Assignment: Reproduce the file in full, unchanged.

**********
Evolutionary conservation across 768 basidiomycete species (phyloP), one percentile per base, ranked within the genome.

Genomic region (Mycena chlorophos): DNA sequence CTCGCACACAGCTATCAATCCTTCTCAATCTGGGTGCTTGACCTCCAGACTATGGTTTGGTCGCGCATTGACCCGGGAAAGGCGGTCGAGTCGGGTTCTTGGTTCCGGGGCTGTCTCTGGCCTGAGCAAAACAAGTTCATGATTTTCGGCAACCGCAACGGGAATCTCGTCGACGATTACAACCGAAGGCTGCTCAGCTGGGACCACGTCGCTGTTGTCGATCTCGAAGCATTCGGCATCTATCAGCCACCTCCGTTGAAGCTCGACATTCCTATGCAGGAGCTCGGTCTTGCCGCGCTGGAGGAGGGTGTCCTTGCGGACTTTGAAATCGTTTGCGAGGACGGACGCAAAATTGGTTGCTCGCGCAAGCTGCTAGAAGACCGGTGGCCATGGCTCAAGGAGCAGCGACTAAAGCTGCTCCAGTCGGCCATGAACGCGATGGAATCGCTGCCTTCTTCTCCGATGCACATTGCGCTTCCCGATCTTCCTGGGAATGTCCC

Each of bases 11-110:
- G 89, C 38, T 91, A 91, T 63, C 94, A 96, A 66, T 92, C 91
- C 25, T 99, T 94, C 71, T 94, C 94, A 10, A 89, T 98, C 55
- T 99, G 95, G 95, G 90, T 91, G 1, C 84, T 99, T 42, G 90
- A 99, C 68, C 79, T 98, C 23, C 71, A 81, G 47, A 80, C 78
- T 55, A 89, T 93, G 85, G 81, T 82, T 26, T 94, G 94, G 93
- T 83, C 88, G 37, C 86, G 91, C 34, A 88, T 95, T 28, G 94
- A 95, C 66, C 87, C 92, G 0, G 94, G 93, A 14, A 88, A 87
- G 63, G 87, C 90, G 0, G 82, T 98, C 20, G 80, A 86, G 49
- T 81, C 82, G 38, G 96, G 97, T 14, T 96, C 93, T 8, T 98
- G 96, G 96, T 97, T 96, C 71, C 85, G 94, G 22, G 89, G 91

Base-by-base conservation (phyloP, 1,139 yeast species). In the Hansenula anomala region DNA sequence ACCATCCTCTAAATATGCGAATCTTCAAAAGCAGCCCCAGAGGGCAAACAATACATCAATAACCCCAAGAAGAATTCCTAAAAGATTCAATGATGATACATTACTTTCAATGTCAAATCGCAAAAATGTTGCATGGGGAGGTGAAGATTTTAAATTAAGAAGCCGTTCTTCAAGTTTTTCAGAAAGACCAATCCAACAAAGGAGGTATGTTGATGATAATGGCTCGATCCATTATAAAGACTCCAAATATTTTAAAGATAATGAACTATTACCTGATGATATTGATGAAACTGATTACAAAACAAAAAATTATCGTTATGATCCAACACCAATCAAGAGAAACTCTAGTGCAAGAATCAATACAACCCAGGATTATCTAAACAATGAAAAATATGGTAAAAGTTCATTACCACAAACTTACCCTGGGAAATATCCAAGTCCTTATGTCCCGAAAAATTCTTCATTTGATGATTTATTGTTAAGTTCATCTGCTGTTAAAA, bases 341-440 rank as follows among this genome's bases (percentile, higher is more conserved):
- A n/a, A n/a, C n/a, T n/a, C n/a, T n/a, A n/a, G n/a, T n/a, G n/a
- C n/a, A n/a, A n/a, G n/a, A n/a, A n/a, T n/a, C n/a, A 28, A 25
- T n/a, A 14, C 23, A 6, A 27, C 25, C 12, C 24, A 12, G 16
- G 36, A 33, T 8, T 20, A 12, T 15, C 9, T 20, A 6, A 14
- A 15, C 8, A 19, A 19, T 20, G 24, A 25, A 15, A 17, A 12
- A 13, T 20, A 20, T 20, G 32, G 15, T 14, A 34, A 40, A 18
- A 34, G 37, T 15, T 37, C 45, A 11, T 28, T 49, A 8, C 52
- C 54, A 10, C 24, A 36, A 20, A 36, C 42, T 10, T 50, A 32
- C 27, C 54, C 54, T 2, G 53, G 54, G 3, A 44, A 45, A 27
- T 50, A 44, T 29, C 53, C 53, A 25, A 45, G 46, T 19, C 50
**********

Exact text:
Evolutionary conservation across 768 basidiomycete species (phyloP), one percentile per base, ranked within the genome.

Genomic region (Mycena chlorophos): DNA sequence CTCGCACACAGCTATCAATCCTTCTCAATCTGGGTGCTTGACCTCCAGACTATGGTTTGGTCGCGCATTGACCCGGGAAAGGCGGTCGAGTCGGGTTCTTGGTTCCGGGGCTGTCTCTGGCCTGAGCAAAACAAGTTCATGATTTTCGGCAACCGCAACGGGAATCTCGTCGACGATTACAACCGAAGGCTGCTCAGCTGGGACCACGTCGCTGTTGTCGATCTCGAAGCATTCGGCATCTATCAGCCACCTCCGTTGAAGCTCGACATTCCTATGCAGGAGCTCGGTCTTGCCGCGCTGGAGGAGGGTGTCCTTGCGGACTTTGAAATCGTTTGCGAGGACGGACGCAAAATTGGTTGCTCGCGCAAGCTGCTAGAAGACCGGTGGCCATGGCTCAAGGAGCAGCGACTAAAGCTGCTCCAGTCGGCCATGAACGCGATGGAATCGCTGCCTTCTTCTCCGATGCACATTGCGCTTCCCGATCTTCCTGGGAATGTCCC

Each of bases 11-110:
- G 89, C 38, T 91, A 91, T 63, C 94, A 96, A 66, T 92, C 91
- C 25, T 99, T 94, C 71, T 94, C 94, A 10, A 89, T 98, C 55
- T 99, G 95, G 95, G 90, T 91, G 1, C 84, T 99, T 42, G 90
- A 99, C 68, C 79, T 98, C 23, C 71, A 81, G 47, A 80, C 78
- T 55, A 89, T 93, G 85, G 81, T 82, T 26, T 94, G 94, G 93
- T 83, C 88, G 37, C 86, G 91, C 34, A 88, T 95, T 28, G 94
- A 95, C 66, C 87, C 92, G 0, G 94, G 93, A 14, A 88, A 87
- G 63, G 87, C 90, G 0, G 82, T 98, C 20, G 80, A 86, G 49
- T 81, C 82, G 38, G 96, G 97, T 14, T 96, C 93, T 8, T 98
- G 96, G 96, T 97, T 96, C 71, C 85, G 94, G 22, G 89, G 91

Base-by-base conservation (phyloP, 1,139 yeast species). In the Hansenula anomala region DNA sequence ACCATCCTCTAAATATGCGAATCTTCAAAAGCAGCCCCAGAGGGCAAACAATACATCAATAACCCCAAGAAGAATTCCTAAAAGATTCAATGATGATACATTACTTTCAATGTCAAATCGCAAAAATGTTGCATGGGGAGGTGAAGATTTTAAATTAAGAAGCCGTTCTTCAAGTTTTTCAGAAAGACCAATCCAACAAAGGAGGTATGTTGATGATAATGGCTCGATCCATTATAAAGACTCCAAATATTTTAAAGATAATGAACTATTACCTGATGATATTGATGAAACTGATTACAAAACAAAAAATTATCGTTATGATCCAACACCAATCAAGAGAAACTCTAGTGCAAGAATCAATACAACCCAGGATTATCTAAACAATGAAAAATATGGTAAAAGTTCATTACCACAAACTTACCCTGGGAAATATCCAAGTCCTTATGTCCCGAAAAATTCTTCATTTGATGATTTATTGTTAAGTTCATCTGCTGTTAAAA, bases 341-440 rank as follows among this genome's bases (percentile, higher is more conserved):
- A n/a, A n/a, C n/a, T n/a, C n/a, T n/a, A n/a, G n/a, T n/a, G n/a
- C n/a, A n/a, A n/a, G n/a, A n/a, A n/a, T n/a, C n/a, A 28, A 25
- T n/a, A 14, C 23, A 6, A 27, C 25, C 12, C 24, A 12, G 16
- G 36, A 33, T 8, T 20, A 12, T 15, C 9, T 20, A 6, A 14
- A 15, C 8, A 19, A 19, T 20, G 24, A 25, A 15, A 17, A 12
- A 13, T 20, A 20, T 20, G 32, G 15, T 14, A 34, A 40, A 18
- A 34, G 37, T 15, T 37, C 45, A 11, T 28, T 49, A 8, C 52
- C 54, A 10, C 24, A 36, A 20, A 36, C 42, T 10, T 50, A 32
- C 27, C 54, C 54, T 2, G 53, G 54, G 3, A 44, A 45, A 27
- T 50, A 44, T 29, C 53, C 53, A 25, A 45, G 46, T 19, C 50